A protest demonstrating against the treatment of cleaners and security guards by senior government officials was held outside Downing Street on Friday.
The protest followed the publication of Sue Gray’s report into parties in Downing Street during Covid-19 lockdowns, which found multiple examples of “unacceptable” treatment of security and cleaning staff in Number 10. Ms Gray said in her report that she learned of multiple examples of “unacceptable” treatment of security and cleaning staff during her investigation.
She wrote: “I found that some staff had witnessed or been subjected to behaviours at work which they had felt concerned about but at times felt unable to raise properly.
“I was made aware of multiple examples of a lack of respect and poor treatment of security and cleaning staff. This was unacceptable.”
The demonstrators also called for “justice” for a Ministry of Justice cleaner, Emanuel Gomes, who died during the pandemic in April 2020 after working for five days with suspected Covid symptoms.
According to reports, a coroner recorded his official cause of death as hypertension of the heart.
Chants including “justice for Emanuel” and “one rule for them and another rule for us” were shouted, while others banged drums to make enough noise for those in Downing Street to hear.
Vicente Mendez, a friend of Mr Gomes, attended the protest and said he was “very grateful” to everyone who had turned out to show their support.
Tea light candles, flowers and A4 posters with Mr Gomes’s face on them were laid along the road.
Ms Gray's report said staff members “drank excessively” at the Downing Street Christmas party on December 18 2020, and a cleaner found red wine was spilled on one wall the next morning.
Rishi Sunak told ITV News he was "shocked and appalled" to read about the treatment of staff and said "that behaviour is not acceptable" - but refused to comment on whether they are paid fairly.
"As someone who lives in Downing Street, know many of these people, they do a marvellous job and they're marvellous with my kids so I'm very sad to hear about what happened," he added.
The chancellor would not comment on whether Downing Street cleaning and security staff get a 'fair deal'
When asked if such workers get a "fair deal", he replied: "That wouldn't be my particular responsibility to know about their terms and conditions."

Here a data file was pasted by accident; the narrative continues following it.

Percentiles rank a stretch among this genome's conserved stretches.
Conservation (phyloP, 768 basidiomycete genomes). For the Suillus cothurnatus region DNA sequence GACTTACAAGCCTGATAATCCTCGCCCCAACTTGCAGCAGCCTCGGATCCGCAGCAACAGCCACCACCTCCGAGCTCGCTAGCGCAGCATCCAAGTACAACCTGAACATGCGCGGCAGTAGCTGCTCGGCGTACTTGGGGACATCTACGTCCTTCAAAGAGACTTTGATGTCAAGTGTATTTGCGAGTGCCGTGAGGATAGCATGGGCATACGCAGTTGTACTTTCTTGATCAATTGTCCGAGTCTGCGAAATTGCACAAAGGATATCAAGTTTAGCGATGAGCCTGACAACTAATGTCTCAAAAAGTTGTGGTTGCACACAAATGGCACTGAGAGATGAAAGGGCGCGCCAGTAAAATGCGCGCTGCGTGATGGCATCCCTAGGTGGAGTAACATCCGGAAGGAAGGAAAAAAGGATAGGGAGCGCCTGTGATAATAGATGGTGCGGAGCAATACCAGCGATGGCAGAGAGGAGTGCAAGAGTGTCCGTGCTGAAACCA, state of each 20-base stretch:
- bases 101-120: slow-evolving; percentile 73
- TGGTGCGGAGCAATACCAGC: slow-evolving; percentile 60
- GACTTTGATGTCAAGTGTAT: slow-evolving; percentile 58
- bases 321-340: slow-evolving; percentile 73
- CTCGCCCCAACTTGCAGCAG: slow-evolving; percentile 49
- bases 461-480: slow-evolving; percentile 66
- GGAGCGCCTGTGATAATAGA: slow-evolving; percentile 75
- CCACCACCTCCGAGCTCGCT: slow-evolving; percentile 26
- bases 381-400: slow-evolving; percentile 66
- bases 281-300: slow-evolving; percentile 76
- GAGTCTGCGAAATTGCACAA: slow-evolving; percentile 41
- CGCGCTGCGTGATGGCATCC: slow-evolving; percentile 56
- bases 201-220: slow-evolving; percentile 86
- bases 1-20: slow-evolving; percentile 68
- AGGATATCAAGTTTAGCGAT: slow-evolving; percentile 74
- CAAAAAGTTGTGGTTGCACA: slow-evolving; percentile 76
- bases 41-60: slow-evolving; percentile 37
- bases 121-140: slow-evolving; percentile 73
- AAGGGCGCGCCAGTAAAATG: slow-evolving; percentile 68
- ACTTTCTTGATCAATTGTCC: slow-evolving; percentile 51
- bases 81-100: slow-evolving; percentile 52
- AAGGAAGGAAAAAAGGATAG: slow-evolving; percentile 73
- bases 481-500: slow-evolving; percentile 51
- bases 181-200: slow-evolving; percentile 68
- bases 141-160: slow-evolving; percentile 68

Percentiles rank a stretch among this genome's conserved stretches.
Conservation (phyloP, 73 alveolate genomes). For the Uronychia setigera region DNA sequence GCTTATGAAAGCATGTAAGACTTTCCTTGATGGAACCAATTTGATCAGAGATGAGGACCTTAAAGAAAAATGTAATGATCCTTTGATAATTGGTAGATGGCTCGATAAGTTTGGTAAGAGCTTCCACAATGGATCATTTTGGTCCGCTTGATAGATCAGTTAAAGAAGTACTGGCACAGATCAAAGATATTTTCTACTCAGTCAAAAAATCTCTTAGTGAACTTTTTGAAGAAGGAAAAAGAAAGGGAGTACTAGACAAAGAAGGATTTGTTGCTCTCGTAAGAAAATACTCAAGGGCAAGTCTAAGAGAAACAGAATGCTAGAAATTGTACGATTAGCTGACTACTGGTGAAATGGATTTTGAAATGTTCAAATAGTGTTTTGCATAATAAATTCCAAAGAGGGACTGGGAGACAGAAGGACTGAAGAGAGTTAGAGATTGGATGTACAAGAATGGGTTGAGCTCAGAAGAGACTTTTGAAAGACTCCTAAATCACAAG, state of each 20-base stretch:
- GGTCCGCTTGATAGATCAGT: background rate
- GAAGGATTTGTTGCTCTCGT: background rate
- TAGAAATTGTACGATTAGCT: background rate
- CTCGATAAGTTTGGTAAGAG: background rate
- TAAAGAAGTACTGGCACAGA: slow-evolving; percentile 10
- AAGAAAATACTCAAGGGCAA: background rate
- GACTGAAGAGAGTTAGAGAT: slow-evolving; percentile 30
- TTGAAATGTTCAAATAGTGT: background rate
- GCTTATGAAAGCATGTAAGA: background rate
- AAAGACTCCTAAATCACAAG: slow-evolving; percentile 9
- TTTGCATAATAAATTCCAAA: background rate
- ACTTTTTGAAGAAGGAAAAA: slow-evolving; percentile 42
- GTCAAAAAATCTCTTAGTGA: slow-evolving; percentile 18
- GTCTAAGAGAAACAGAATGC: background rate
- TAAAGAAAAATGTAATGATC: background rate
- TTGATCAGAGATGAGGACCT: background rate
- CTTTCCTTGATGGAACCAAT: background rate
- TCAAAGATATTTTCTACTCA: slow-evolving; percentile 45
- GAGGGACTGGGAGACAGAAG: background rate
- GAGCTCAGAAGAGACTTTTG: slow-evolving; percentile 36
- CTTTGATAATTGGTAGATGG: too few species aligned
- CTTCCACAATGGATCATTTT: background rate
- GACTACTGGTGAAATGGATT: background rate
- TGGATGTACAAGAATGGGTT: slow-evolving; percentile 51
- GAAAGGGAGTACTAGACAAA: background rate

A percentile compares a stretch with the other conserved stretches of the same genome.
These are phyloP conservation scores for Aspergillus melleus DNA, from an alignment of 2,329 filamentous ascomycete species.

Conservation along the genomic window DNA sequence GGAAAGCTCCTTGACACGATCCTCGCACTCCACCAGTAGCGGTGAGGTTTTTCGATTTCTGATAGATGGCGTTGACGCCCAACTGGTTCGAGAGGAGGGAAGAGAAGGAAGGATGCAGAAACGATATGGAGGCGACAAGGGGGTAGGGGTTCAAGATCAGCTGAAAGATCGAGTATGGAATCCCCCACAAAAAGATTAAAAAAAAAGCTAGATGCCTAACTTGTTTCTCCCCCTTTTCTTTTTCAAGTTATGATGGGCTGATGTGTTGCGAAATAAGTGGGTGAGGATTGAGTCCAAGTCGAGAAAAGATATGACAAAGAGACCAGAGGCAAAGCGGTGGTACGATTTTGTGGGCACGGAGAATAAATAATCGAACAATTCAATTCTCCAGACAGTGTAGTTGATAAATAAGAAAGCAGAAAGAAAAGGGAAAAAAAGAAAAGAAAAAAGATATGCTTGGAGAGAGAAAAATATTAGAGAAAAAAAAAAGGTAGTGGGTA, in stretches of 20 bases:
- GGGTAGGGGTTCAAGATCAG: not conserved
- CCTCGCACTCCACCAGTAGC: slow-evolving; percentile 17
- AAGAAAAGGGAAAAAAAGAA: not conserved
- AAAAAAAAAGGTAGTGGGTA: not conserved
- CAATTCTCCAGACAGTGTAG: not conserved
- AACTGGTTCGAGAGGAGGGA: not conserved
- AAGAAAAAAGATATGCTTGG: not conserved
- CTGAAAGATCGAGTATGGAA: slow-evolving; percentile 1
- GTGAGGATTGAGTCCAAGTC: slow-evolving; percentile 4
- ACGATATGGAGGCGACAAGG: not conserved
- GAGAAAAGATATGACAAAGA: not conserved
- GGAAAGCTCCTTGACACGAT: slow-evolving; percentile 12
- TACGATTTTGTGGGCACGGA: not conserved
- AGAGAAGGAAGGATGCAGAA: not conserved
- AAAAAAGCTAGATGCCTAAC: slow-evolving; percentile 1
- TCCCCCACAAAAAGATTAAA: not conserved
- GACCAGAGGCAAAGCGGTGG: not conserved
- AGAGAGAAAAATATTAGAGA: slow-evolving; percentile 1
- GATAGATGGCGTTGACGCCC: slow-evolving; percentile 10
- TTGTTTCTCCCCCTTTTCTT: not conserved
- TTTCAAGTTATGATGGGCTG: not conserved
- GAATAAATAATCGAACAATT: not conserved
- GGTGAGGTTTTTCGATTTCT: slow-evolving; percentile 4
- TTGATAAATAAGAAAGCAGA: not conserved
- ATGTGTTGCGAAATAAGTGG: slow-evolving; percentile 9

But that he "likes to think this government has put in place lots of measures" to make sure "people are paid fairly".
United Voices of the World (UVW), a union which represents cleaners and security guards in government buildings, called the protest outside Downing Street.
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The union said it was protesting against the culture of disrespect towards low-paid workers, such as cleaners and security guards, in government buildings and offices across London.
Petros Elia, UVW general secretary, said: “We’re not in the least bit surprised by the revelations in the Sue Gray report. We have thousands of members who work as cleaners and security guards and these workers face disrespect and discrimination on a daily basis in offices and government buildings across London, not just in Downing Street.
“It is outrageous to have rowdy and illegal parties during the pandemic but to then expect cleaners to mop up after you and to pay them, as well as porters and security guards, poverty wages and deny them full sick pay is abhorrent.
“Most of the cleaners and security guards out there are ethnic minority workers, Black, brown and migrant people, who are disproportionately impacted by poor working conditions and racialised inequalities.
A leading official of the cleaning industry is calling for a meeting with the Cabinet Secretary over the way cleaning staff were treated at 10 Downing Street.
Jim Melvin, chairman of the British Cleaning Council, said he was “appalled and upset” at revelations in the partygate report.
Mr Melvin has written to Cabinet Secretary Simon Case, saying: “At a time when many cleaning and hygiene operational staff, arguably as frontline workers, were putting themselves directly at risk to maintain high standards of hygiene and ensure that key workers and the public were kept as safe as possible during the pandemic, it is absolutely appalling and upsetting to hear that they were being treated with such contempt by people who may sit within government or the Civil Service and who frankly should know better.
“It is our position that cleaning and hygiene operatives are hardworking, professional and deserve to be respected in their vital work, just like anyone one else and certainly how the people concerned would expect to be treated.